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Coalition Repeats Call to Reject Pending Council Secrecy Bill and Apply Usual FOIA Process to Death Investigation Records

Fritz Mulhauser | November 12, 2022 | Last modified: December 12, 2022

UPDATE 12/11/22: The bill discussed below passed the full D.C. Council on its first reading November 15 and second reading December 6. The D.C. Open Government Coalition unsuccessfully wrote Council members requesting amendment or postponement. It goes to the mayor for signature (who suggested the bill in the first place) and then congressional review for 30 days beginning January 3. It takes effect after that.

A bill in the D.C. Council will shut down public access to all detailed death investigation reports by the Office of the D.C. Chief Medical Examiner (OCME). Such a step contradicts the District’s open records policy and is the opposite of access laws and court decisions in over 30 states that support the ability of the press and public to learn of important topics related to public health and safety.

The D.C. Open Government Coalition opposed a bill from the mayor introduced in April 2021 to heighten secrecy after the press pushed for access to the report on the death of Capitol Police Officer Brian Sicknick after the January 6 insurrection.

Coalition president Thomas Susman argued in the 2021 statement, “The Council should reject this bill because the FOI Act, as currently written, provides ample protection on a case-by-case basis for concerns about the privacy of decedents and their families.” The Coalition repeated its concerns about the unneeded and unwise legislation at oversight testimony in February 2022.

With no further input, the Committee on the Judiciary and Public Safety reported a revised bill on November 3 that limits access more drastically than current law or the mayor’s bill.  

The Coalition believes the bill should be amended before final passage to provide access the same as all public records under the District Freedom of Information Act. Or action should be postponed so that the new Council session that convenes in January 2023 can revisit the subject altogether.

Facts and law suggest the proposed secrecy regime is fatally flawed.

Examples abound of how prompt access to death investigation files has served the public well:

Though the OCME reported 1,229 full autopsies in 2020, the testimony of the Medical Examiner, Dr. Francisco Diaz, in the original hearing in May 2021 gave not one example of problems posed by existing access rules. To committee questions, he even admitted that courts would be better at judging access requests than his office. His agency counsel offered irrelevant observations on how physicians must keep patient records confidential.

Instead, Dr. Diaz offered only the bare proposition: “The decision to give public access to the intimate details of a decedent should be in the hands of the decedent’s family.”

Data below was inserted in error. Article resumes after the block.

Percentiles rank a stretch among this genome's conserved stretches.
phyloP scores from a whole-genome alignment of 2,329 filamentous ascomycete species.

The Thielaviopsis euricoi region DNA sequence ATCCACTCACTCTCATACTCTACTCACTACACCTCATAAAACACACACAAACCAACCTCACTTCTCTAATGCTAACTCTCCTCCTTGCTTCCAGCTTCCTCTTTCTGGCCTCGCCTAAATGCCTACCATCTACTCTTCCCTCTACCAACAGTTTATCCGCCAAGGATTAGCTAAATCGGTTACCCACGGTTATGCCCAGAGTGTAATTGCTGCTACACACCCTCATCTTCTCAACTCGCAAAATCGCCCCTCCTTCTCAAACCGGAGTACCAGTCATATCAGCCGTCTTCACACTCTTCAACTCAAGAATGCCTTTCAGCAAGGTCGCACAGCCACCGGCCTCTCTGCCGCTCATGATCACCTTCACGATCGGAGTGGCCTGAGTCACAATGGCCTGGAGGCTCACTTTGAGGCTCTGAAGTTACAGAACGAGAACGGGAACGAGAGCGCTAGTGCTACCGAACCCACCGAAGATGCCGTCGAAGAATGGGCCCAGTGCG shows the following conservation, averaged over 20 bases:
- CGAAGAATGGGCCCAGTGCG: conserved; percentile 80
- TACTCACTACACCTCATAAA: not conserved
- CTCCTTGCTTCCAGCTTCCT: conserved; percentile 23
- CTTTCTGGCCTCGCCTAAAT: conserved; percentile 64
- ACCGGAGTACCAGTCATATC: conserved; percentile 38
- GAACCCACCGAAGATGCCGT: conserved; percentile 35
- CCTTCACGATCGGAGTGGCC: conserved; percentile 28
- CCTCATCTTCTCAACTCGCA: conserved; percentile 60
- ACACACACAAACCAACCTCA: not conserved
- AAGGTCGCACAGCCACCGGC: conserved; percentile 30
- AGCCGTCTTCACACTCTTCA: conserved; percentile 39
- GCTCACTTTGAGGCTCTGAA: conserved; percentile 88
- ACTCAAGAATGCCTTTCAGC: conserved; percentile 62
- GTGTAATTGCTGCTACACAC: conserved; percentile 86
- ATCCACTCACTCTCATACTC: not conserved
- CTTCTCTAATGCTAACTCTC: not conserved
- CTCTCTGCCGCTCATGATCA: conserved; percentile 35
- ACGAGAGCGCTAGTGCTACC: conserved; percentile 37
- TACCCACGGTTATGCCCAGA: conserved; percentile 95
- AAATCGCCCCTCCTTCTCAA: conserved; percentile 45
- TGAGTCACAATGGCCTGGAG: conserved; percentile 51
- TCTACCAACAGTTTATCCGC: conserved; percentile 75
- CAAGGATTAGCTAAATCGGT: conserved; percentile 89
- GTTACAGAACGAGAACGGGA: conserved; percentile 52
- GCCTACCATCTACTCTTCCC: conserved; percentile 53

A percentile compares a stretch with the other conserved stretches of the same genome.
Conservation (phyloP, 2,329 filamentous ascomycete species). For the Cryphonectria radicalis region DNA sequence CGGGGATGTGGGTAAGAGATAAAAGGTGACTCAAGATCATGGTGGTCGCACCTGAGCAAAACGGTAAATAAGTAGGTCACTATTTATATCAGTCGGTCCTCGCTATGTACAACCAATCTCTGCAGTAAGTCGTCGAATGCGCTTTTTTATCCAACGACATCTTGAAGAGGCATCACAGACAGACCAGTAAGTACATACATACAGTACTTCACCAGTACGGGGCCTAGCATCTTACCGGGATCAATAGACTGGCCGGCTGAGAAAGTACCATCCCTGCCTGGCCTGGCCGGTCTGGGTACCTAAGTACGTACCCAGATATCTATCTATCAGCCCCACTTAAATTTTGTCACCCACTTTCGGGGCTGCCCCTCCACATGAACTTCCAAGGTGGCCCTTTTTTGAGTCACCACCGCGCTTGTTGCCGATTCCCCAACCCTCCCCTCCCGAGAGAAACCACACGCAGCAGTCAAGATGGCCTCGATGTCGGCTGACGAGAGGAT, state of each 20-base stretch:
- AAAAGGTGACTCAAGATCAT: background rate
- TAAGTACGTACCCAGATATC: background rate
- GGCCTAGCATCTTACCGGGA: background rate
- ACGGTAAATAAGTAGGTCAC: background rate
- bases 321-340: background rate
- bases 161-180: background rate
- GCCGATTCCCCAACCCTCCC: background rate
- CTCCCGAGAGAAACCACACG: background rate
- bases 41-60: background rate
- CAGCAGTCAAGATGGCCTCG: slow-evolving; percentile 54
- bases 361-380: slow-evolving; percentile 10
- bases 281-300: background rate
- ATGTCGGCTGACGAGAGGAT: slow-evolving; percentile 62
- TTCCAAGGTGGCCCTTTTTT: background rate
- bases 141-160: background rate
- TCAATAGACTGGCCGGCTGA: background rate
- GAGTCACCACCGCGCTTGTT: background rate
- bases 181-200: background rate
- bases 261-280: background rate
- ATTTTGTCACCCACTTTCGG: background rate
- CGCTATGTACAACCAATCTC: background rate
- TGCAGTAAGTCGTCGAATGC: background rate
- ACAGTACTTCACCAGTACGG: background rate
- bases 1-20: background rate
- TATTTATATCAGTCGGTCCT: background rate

“History shows that bringing tragedies to the public’s attention is the greatest catalyst for public policy change. Transparency can lead to enhanced government protections, greater public and private resources, and heightened public understanding and demand for change… We need not look far for examples in which public disclosure, media scrutiny, and good journalism led to positive changes to prevent tragedies….”

Colorado Governor John Hickenlooper veto letter in 2018 when presented with a bill to seal child autopsy reports.

That opinion of Dr. Diaz is unsupported by decisions interpreting federal Freedom of Information law, even the 2004 Supreme Court case cited in his testimony, National Archives v. Favish, that concerned a request for photographs from the investigation of the suicide death of White House Counsel Vince Foster. The Court found the records could be requested under FOIA and the public interest should be considered. (Though the Court declined to order the photos released since five prior investigations had exhaustively reviewed whether the government had missed evidence of foul play.)  

The D.C public records law, modeled on the federal FOIA law analyzed in Favish, also protects against releasing records that would be an “unwarranted” invasion of privacy. This is not some arcane rule buried in fine print; in fact, D.C agencies invoke it so often that it’s the most used reason for denying records every year.

The committee suggests its final draft text is “providing access under FOIA,” but the Coalition believes that is misleading. The bill’s proposed “access” is not to records (such as the investigation report, rich in details that can be evaluated to assess conclusions), but to only ten data elements.—Those do identify the decedent and the cause, manner, and place of death (plus administrative details of the case number, examination date, and examiner). But that is not access to the investigation record.

Investigation files can be dozens or hundreds of pages and exhibits, but the bill keeps the file secret. Only those 10 facts may be requested; the rest of the file is removed from access under FOIA by law, so no appeal or court challenge will be available to evaluate whether the public interest in full openness should prevail.

The reported bill is thus a step backward — current law at least allows a requester to go to court and show the reasons for access. So did the mayor’s original bill.

The Council must amend the bill to provide access under the usual FOIA procedures or let the bill expire and return to the subject next year for a fuller review.